The animation series who came after the original "Berusaiyu No Bara" manga-comics, internationally known as "Lady Oscar", it has been released many years after the first edition of comics: comics appeared in Japan in 1972 but fans had to wait until 1979, in order to see Oscar into animation. Riyoko Ikeda herself was the main reason of this delay: she was scared... maybe producers could upset her original work, maybe a bad interpretation on tv could also mark the fame of her comics. Who can say?
Finally, in 1978 Riyoko Ikeda decided to grant BERUBARA copyrights to a famous japanese producer, name MATAICHIRO YAMAMOTO, for the project of a Live Movie with real actors... just a few time later, on February 1979, same Yamamoto will get rights to produce an animated series, in collaboration with some other japanese producers, among those i remember Shunzo Kato (or Syunzo Katoh) and Seiichi Ginya. (Photo: Mataichiro Yamamoto)
Since manga comics had got so a wide success in Japan, such project of animation found financers among leaders of greatest japanese industries: Shiseido Co. was first among them and focused the whole promotional campaign of its products, in those years, on THE ROSE OF VERSAILLES.
Also famous japanese video-house Toho Co. partecipated to the finantial campaign of LADY OSCAR's animation together with japanese music-House Kitty Records, who will realase all the musical editions of the animation soundtrack. And then there was Nippon TV, who will launch the series on the japanese television for the very first time.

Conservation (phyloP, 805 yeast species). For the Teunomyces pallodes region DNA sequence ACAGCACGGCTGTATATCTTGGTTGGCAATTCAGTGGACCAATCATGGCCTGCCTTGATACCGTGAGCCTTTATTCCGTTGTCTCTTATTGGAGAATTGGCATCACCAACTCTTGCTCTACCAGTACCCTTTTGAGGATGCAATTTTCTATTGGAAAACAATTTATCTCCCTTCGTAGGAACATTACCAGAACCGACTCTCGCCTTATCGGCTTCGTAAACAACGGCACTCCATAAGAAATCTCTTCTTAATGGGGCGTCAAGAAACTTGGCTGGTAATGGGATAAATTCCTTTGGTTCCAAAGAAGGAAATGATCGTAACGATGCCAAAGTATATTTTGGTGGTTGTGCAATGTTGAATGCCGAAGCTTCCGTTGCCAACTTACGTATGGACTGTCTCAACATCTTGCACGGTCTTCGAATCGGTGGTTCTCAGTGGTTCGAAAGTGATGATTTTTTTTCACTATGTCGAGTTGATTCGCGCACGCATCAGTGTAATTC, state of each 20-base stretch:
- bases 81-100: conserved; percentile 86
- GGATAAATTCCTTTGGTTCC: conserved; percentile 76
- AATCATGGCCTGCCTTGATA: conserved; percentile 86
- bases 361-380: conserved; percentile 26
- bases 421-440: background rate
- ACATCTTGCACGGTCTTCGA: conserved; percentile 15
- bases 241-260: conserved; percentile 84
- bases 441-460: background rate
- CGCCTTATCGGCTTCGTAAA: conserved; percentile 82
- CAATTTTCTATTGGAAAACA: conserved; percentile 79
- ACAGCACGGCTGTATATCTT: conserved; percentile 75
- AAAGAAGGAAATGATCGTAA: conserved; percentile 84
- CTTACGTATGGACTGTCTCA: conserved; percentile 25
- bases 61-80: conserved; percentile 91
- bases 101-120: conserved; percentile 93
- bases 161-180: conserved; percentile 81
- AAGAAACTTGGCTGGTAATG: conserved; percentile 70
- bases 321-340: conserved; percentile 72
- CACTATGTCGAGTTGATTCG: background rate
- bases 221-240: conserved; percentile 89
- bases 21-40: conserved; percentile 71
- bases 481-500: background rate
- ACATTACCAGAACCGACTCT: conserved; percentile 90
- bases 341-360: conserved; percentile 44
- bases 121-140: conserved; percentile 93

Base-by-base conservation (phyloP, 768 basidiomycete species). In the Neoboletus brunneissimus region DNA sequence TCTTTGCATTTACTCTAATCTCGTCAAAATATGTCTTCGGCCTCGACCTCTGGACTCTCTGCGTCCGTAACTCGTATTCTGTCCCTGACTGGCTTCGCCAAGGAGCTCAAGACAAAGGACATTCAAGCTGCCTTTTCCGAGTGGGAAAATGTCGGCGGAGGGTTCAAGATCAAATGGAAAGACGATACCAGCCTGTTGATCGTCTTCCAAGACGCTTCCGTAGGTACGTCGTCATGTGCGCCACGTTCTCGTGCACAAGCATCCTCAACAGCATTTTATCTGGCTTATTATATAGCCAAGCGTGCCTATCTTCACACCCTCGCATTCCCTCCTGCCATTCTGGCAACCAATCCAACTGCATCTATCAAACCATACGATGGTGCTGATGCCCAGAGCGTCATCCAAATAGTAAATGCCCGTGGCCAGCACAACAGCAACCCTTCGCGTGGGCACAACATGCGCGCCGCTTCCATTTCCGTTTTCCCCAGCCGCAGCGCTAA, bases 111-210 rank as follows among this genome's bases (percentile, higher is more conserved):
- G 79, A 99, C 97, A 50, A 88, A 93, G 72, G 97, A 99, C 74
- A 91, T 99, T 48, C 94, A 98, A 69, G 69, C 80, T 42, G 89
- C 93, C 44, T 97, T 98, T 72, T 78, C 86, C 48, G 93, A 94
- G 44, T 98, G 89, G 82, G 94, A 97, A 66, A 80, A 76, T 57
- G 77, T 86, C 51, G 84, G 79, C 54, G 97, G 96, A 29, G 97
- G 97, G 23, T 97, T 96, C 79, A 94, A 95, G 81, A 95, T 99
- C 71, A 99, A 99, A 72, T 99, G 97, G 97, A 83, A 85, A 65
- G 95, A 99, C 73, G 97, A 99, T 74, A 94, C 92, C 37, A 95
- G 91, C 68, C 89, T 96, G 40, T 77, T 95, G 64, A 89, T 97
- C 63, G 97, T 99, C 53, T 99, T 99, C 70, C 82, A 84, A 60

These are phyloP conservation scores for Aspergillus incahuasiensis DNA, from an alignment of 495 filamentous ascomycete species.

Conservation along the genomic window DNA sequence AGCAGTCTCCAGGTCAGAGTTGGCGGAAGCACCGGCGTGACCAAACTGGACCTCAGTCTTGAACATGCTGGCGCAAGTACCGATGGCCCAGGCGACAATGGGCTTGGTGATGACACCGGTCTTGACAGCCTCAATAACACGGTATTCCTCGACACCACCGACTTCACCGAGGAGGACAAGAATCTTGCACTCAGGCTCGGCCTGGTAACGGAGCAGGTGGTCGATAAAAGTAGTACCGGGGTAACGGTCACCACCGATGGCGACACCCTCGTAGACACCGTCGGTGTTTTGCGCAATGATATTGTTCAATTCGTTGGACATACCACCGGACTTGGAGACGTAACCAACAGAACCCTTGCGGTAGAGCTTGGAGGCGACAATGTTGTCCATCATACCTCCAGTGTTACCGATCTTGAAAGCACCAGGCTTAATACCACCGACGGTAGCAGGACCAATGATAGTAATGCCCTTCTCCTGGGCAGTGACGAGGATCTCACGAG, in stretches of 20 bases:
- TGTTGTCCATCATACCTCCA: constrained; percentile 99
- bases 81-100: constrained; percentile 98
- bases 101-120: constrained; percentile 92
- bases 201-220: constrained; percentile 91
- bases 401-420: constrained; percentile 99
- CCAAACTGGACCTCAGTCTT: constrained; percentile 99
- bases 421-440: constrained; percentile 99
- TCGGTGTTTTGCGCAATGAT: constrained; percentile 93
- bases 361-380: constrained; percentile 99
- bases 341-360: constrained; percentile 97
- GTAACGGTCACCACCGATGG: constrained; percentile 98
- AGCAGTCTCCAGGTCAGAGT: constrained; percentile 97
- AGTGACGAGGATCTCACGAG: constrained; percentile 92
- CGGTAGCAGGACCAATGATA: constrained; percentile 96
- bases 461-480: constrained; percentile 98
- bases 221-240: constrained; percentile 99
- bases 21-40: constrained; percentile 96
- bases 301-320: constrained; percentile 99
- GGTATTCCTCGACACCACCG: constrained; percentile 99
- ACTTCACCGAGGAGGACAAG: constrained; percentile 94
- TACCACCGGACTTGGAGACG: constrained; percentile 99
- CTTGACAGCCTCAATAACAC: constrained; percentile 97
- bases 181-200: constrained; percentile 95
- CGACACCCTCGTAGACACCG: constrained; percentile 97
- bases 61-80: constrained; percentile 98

The animation had to be done by TMS (Tokyo Movie Shinsha Entertainment Ltd.) who is still keeping copyrights on the series, related editions, publishings and various productions connected. Actually copyrights of THE ROSE OF VERSAILLES are shared between TMS and Riyoko Ikeda.
Selecting teams of animators involved producers since February to May 1979.
Funds granted to this series were high as never for any animation project: the original manga was so famous in Japan that none had doubts about mad investments. Producers could not risk: they decided and offered the project to ARAKI PRODUCTION. Shingo Araki was mostly appreciated at that time, thanks to his work at Ufo Robot Grendizer and he was favourite among designers because he was used to keep deep attention to the look of the characters... he had got thousands teens fallen in love with Actarus... Beauty has to be very important in LADY OSCAR's characters design: Riyoko Ikeda figures were wonderful and Shiseido was producing cosmetics... Oscar had to be fascinating! (Photo: Shingo Araki)
Next step was about the director: the direction of the LADY OSCAR tv-series was stormy. Producers would like to get Osamu Dezaki since the beginning but he declined and choice falled on Tadao Nagahama: they both had had great success in previous works... still none of them was skilled about "shoujo" genre since they were coming from series about robots... and Nagahama too he was in doubt about accepting. At first he was not concerned in working to such project but the possibility of a cooperation with Shingo Araki was great! So they told Tadao Nagahama finally read the Berubara manga comics in one night, then he entered TMS studos with great inspiration... Berubara deepest fans now know that his contribution to the project was all but lucky! (Photo: Tadao Nagahama)
Producers failed the direction but they didn't about musics! The LADY OSCAR's animation soundtrack was committed to a young musician (31 years), his name: Kouji Makaino. And he did the best soundtrack ever made for an animated series. After THE ROSE OF VERSAILLES animation soundtrack, Makaino entered a bright career, he signed hundreds famous soundtracks and he is now working for cinema too. Of course we can't forget to mention also the wonderful voice of Mrs. Hiroko Suzuki, main singer of the Berubara soundtrack's songs. (Photos: Kouji Makaino and Hiroko Suzuki)